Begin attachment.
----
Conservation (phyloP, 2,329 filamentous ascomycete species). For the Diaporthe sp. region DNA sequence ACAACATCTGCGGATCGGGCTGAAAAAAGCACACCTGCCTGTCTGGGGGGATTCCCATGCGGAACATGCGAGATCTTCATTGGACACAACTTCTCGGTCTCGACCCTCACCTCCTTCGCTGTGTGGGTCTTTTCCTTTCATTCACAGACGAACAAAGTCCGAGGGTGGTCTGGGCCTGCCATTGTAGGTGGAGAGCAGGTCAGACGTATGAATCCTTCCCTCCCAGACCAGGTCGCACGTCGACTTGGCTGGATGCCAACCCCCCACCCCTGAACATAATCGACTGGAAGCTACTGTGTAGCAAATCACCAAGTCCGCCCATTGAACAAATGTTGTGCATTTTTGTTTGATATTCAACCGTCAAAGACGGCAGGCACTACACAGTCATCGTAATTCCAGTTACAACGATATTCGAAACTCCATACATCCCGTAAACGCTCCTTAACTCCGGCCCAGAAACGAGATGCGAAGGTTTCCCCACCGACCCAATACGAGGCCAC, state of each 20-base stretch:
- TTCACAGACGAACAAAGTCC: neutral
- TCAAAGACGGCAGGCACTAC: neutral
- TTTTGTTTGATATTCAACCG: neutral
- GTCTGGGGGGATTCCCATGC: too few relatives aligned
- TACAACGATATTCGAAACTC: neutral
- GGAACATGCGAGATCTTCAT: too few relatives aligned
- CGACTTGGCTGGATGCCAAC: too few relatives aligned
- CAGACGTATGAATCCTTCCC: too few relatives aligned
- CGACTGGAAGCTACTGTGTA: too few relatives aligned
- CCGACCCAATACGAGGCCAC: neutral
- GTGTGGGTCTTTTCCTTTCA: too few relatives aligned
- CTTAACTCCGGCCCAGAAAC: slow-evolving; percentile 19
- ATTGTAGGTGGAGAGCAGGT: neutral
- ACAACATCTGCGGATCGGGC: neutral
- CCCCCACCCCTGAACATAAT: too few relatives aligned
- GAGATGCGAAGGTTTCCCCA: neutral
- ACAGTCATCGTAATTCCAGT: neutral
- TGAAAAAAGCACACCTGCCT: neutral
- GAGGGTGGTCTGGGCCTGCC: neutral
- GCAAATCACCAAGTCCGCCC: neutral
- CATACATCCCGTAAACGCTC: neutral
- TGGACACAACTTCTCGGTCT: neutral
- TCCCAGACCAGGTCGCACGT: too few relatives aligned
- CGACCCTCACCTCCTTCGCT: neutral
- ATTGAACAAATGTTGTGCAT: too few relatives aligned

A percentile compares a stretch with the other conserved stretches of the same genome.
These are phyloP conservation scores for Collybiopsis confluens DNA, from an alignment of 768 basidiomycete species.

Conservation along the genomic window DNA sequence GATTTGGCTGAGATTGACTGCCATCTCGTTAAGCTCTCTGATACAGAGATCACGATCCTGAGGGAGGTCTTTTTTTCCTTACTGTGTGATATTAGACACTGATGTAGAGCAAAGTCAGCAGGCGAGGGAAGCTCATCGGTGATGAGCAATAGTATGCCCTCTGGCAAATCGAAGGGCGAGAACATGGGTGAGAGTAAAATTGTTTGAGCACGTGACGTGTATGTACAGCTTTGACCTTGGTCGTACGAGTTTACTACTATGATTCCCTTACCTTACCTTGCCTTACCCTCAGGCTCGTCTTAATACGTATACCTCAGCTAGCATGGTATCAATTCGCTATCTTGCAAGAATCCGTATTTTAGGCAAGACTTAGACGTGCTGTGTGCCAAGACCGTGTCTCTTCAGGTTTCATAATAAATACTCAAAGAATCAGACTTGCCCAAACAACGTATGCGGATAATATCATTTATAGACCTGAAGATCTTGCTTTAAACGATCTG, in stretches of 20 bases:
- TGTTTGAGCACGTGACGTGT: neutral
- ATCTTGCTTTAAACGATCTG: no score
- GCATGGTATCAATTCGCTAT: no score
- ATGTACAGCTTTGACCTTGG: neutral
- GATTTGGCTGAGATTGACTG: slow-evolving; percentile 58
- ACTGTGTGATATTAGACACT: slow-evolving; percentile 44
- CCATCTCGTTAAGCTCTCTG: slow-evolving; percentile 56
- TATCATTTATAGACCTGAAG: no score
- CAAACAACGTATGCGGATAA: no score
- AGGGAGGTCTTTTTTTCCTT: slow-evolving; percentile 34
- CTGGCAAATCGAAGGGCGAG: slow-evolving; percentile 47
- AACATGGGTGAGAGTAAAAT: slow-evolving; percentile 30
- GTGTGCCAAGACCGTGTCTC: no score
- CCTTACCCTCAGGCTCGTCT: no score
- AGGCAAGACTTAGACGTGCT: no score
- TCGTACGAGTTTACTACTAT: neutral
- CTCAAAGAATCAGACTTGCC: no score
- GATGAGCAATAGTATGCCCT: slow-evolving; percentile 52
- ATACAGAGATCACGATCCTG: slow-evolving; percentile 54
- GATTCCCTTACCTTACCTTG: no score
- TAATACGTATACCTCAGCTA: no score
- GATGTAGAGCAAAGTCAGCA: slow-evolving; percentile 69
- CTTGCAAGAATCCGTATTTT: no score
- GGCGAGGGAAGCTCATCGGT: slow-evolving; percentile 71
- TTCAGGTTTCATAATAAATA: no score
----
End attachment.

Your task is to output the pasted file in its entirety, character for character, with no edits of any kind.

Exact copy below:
Conservation (phyloP, 2,329 filamentous ascomycete species). For the Diaporthe sp. region DNA sequence ACAACATCTGCGGATCGGGCTGAAAAAAGCACACCTGCCTGTCTGGGGGGATTCCCATGCGGAACATGCGAGATCTTCATTGGACACAACTTCTCGGTCTCGACCCTCACCTCCTTCGCTGTGTGGGTCTTTTCCTTTCATTCACAGACGAACAAAGTCCGAGGGTGGTCTGGGCCTGCCATTGTAGGTGGAGAGCAGGTCAGACGTATGAATCCTTCCCTCCCAGACCAGGTCGCACGTCGACTTGGCTGGATGCCAACCCCCCACCCCTGAACATAATCGACTGGAAGCTACTGTGTAGCAAATCACCAAGTCCGCCCATTGAACAAATGTTGTGCATTTTTGTTTGATATTCAACCGTCAAAGACGGCAGGCACTACACAGTCATCGTAATTCCAGTTACAACGATATTCGAAACTCCATACATCCCGTAAACGCTCCTTAACTCCGGCCCAGAAACGAGATGCGAAGGTTTCCCCACCGACCCAATACGAGGCCAC, state of each 20-base stretch:
- TTCACAGACGAACAAAGTCC: neutral
- TCAAAGACGGCAGGCACTAC: neutral
- TTTTGTTTGATATTCAACCG: neutral
- GTCTGGGGGGATTCCCATGC: too few relatives aligned
- TACAACGATATTCGAAACTC: neutral
- GGAACATGCGAGATCTTCAT: too few relatives aligned
- CGACTTGGCTGGATGCCAAC: too few relatives aligned
- CAGACGTATGAATCCTTCCC: too few relatives aligned
- CGACTGGAAGCTACTGTGTA: too few relatives aligned
- CCGACCCAATACGAGGCCAC: neutral
- GTGTGGGTCTTTTCCTTTCA: too few relatives aligned
- CTTAACTCCGGCCCAGAAAC: slow-evolving; percentile 19
- ATTGTAGGTGGAGAGCAGGT: neutral
- ACAACATCTGCGGATCGGGC: neutral
- CCCCCACCCCTGAACATAAT: too few relatives aligned
- GAGATGCGAAGGTTTCCCCA: neutral
- ACAGTCATCGTAATTCCAGT: neutral
- TGAAAAAAGCACACCTGCCT: neutral
- GAGGGTGGTCTGGGCCTGCC: neutral
- GCAAATCACCAAGTCCGCCC: neutral
- CATACATCCCGTAAACGCTC: neutral
- TGGACACAACTTCTCGGTCT: neutral
- TCCCAGACCAGGTCGCACGT: too few relatives aligned
- CGACCCTCACCTCCTTCGCT: neutral
- ATTGAACAAATGTTGTGCAT: too few relatives aligned

A percentile compares a stretch with the other conserved stretches of the same genome.
These are phyloP conservation scores for Collybiopsis confluens DNA, from an alignment of 768 basidiomycete species.

Conservation along the genomic window DNA sequence GATTTGGCTGAGATTGACTGCCATCTCGTTAAGCTCTCTGATACAGAGATCACGATCCTGAGGGAGGTCTTTTTTTCCTTACTGTGTGATATTAGACACTGATGTAGAGCAAAGTCAGCAGGCGAGGGAAGCTCATCGGTGATGAGCAATAGTATGCCCTCTGGCAAATCGAAGGGCGAGAACATGGGTGAGAGTAAAATTGTTTGAGCACGTGACGTGTATGTACAGCTTTGACCTTGGTCGTACGAGTTTACTACTATGATTCCCTTACCTTACCTTGCCTTACCCTCAGGCTCGTCTTAATACGTATACCTCAGCTAGCATGGTATCAATTCGCTATCTTGCAAGAATCCGTATTTTAGGCAAGACTTAGACGTGCTGTGTGCCAAGACCGTGTCTCTTCAGGTTTCATAATAAATACTCAAAGAATCAGACTTGCCCAAACAACGTATGCGGATAATATCATTTATAGACCTGAAGATCTTGCTTTAAACGATCTG, in stretches of 20 bases:
- TGTTTGAGCACGTGACGTGT: neutral
- ATCTTGCTTTAAACGATCTG: no score
- GCATGGTATCAATTCGCTAT: no score
- ATGTACAGCTTTGACCTTGG: neutral
- GATTTGGCTGAGATTGACTG: slow-evolving; percentile 58
- ACTGTGTGATATTAGACACT: slow-evolving; percentile 44
- CCATCTCGTTAAGCTCTCTG: slow-evolving; percentile 56
- TATCATTTATAGACCTGAAG: no score
- CAAACAACGTATGCGGATAA: no score
- AGGGAGGTCTTTTTTTCCTT: slow-evolving; percentile 34
- CTGGCAAATCGAAGGGCGAG: slow-evolving; percentile 47
- AACATGGGTGAGAGTAAAAT: slow-evolving; percentile 30
- GTGTGCCAAGACCGTGTCTC: no score
- CCTTACCCTCAGGCTCGTCT: no score
- AGGCAAGACTTAGACGTGCT: no score
- TCGTACGAGTTTACTACTAT: neutral
- CTCAAAGAATCAGACTTGCC: no score
- GATGAGCAATAGTATGCCCT: slow-evolving; percentile 52
- ATACAGAGATCACGATCCTG: slow-evolving; percentile 54
- GATTCCCTTACCTTACCTTG: no score
- TAATACGTATACCTCAGCTA: no score
- GATGTAGAGCAAAGTCAGCA: slow-evolving; percentile 69
- CTTGCAAGAATCCGTATTTT: no score
- GGCGAGGGAAGCTCATCGGT: slow-evolving; percentile 71
- TTCAGGTTTCATAATAAATA: no score